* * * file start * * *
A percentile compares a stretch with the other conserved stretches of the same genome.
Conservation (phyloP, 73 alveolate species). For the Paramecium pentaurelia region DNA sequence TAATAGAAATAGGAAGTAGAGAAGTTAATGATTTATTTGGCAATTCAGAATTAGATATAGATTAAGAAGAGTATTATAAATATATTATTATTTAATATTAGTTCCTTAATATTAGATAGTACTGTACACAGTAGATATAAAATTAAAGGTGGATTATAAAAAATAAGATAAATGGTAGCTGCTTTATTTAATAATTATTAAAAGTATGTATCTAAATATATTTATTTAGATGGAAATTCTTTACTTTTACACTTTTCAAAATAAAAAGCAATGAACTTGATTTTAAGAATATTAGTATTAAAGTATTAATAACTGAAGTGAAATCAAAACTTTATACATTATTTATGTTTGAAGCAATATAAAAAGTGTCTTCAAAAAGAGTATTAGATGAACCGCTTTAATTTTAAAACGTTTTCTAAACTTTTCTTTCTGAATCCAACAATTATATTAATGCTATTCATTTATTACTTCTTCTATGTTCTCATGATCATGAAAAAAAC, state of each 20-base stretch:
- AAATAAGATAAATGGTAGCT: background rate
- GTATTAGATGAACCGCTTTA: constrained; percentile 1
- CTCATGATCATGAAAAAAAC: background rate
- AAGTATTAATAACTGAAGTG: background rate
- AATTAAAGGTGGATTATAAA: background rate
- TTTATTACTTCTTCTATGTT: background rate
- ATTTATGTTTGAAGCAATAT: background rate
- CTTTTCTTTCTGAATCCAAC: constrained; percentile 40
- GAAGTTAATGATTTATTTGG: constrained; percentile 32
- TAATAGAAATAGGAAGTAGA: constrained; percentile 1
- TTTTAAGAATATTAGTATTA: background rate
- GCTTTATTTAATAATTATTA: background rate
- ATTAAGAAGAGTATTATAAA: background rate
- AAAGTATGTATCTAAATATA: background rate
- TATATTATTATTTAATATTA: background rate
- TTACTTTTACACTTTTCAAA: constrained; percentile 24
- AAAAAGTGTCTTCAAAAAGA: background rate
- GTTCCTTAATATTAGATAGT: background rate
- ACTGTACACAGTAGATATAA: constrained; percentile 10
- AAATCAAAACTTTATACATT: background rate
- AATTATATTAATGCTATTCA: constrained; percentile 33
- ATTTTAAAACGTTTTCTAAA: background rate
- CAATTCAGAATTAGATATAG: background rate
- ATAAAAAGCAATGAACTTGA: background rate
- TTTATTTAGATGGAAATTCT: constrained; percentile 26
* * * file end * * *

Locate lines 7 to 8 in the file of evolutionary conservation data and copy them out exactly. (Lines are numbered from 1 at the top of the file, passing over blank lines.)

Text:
- AATTAAAGGTGGATTATAAA: background rate
- TTTATTACTTCTTCTATGTT: background rate